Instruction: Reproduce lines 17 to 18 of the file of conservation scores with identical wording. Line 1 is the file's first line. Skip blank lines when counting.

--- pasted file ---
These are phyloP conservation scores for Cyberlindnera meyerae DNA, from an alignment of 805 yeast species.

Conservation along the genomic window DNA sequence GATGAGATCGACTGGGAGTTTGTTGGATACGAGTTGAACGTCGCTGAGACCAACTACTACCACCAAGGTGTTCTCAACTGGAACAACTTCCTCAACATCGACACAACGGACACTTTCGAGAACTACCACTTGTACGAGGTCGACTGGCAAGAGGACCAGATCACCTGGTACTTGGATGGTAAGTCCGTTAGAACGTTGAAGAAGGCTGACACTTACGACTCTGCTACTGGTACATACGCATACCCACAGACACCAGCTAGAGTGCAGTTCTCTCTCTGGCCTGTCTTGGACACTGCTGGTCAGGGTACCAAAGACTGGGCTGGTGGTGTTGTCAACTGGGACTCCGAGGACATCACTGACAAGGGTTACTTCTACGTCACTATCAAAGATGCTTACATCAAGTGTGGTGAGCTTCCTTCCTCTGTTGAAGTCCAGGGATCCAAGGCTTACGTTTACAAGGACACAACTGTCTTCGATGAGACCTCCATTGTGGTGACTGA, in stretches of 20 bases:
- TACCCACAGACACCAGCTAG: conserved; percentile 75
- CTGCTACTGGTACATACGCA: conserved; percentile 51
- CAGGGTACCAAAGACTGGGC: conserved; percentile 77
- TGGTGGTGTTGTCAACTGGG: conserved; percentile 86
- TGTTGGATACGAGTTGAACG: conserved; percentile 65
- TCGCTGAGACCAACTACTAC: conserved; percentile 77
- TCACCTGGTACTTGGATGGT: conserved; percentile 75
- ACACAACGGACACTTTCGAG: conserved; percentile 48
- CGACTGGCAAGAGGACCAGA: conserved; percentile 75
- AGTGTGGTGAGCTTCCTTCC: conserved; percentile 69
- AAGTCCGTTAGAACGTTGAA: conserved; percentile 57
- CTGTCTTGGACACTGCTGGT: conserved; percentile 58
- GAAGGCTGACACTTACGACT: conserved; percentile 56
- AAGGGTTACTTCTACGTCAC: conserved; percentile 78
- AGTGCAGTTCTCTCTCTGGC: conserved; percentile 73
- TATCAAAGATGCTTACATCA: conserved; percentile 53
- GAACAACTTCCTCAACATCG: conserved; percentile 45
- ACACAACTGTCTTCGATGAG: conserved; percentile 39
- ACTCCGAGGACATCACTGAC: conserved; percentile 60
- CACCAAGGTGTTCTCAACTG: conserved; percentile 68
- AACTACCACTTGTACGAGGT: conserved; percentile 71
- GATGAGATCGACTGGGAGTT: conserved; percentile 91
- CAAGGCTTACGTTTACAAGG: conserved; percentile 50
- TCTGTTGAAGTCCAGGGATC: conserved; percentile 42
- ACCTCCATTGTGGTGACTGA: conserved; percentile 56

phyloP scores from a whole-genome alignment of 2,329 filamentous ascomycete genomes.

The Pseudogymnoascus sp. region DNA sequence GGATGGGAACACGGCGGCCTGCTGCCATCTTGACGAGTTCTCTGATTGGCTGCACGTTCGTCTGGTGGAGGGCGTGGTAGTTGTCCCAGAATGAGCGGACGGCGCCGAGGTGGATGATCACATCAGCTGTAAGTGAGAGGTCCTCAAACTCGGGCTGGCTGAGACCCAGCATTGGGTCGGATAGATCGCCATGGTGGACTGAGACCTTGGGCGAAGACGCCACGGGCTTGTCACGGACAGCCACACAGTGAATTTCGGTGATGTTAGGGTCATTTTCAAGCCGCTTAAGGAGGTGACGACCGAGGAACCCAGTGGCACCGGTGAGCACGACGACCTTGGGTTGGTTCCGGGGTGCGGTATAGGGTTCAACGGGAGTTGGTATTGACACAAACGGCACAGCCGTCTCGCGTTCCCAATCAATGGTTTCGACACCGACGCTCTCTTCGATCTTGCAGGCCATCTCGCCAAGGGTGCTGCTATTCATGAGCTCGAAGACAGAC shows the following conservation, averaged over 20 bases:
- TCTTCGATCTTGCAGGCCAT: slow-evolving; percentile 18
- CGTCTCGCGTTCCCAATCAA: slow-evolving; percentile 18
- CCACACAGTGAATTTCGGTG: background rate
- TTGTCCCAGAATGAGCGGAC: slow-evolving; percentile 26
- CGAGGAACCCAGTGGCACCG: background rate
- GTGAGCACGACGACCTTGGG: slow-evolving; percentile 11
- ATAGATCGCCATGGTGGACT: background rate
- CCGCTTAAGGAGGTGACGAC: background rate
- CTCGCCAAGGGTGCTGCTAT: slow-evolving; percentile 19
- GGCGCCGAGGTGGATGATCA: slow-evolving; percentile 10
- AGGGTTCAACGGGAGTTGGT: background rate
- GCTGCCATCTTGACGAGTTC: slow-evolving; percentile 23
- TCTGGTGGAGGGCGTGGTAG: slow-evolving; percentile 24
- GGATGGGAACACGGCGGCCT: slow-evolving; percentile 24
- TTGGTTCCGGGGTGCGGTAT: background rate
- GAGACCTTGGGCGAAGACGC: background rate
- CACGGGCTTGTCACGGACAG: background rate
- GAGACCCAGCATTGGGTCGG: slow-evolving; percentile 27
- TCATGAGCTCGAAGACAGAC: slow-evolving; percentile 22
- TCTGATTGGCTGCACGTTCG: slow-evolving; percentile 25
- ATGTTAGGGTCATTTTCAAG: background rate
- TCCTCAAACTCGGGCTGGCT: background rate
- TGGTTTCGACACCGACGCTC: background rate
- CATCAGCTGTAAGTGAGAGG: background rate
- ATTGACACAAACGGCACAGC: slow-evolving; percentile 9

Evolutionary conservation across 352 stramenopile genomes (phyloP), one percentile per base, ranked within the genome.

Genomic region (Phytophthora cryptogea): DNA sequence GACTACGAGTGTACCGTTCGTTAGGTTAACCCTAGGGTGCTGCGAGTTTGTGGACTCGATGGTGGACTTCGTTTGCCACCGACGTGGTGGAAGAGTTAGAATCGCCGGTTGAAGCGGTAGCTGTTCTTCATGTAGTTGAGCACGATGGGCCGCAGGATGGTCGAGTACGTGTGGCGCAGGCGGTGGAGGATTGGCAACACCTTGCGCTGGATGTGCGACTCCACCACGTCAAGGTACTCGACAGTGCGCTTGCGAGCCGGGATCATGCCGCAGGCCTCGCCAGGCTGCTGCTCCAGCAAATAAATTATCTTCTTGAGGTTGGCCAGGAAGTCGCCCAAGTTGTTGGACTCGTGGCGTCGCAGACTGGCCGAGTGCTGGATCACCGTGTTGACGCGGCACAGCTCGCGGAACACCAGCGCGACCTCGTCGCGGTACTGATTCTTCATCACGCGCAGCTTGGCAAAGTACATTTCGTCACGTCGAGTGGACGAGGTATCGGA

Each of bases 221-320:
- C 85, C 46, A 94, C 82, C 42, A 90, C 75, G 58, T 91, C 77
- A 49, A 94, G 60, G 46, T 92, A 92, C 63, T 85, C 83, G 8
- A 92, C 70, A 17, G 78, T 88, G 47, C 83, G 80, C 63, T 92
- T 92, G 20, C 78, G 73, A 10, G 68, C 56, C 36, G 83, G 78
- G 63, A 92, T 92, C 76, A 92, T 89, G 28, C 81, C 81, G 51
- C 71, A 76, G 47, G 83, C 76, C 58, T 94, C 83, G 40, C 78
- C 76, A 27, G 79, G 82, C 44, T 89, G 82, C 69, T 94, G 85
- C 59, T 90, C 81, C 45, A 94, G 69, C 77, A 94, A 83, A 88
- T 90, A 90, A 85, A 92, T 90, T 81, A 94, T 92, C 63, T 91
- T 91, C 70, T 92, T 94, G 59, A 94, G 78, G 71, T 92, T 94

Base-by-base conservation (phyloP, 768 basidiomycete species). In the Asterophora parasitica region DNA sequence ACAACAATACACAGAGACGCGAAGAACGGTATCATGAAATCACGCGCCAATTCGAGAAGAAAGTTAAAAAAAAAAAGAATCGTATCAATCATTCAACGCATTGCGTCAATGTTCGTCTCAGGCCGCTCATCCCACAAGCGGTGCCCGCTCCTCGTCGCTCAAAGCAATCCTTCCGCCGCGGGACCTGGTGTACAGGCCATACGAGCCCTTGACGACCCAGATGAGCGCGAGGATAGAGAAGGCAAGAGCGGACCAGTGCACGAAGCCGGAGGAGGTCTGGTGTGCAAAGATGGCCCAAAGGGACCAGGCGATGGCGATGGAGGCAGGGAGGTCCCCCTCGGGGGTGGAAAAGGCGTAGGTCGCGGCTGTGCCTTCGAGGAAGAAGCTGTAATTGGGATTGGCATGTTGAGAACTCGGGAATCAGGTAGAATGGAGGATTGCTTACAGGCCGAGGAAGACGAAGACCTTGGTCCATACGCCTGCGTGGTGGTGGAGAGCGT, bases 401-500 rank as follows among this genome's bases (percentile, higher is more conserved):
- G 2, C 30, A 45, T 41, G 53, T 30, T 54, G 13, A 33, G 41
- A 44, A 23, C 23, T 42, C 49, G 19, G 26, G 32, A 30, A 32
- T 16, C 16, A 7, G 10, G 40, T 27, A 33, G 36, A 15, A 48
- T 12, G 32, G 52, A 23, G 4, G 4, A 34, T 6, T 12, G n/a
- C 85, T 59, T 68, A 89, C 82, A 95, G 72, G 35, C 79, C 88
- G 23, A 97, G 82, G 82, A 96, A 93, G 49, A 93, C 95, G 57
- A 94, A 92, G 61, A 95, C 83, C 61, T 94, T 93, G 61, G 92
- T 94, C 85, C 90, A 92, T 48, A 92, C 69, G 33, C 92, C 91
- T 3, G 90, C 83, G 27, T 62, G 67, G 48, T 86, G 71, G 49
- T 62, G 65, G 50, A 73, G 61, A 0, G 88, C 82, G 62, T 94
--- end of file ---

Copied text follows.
- AGTGCAGTTCTCTCTCTGGC: conserved; percentile 73
- TATCAAAGATGCTTACATCA: conserved; percentile 53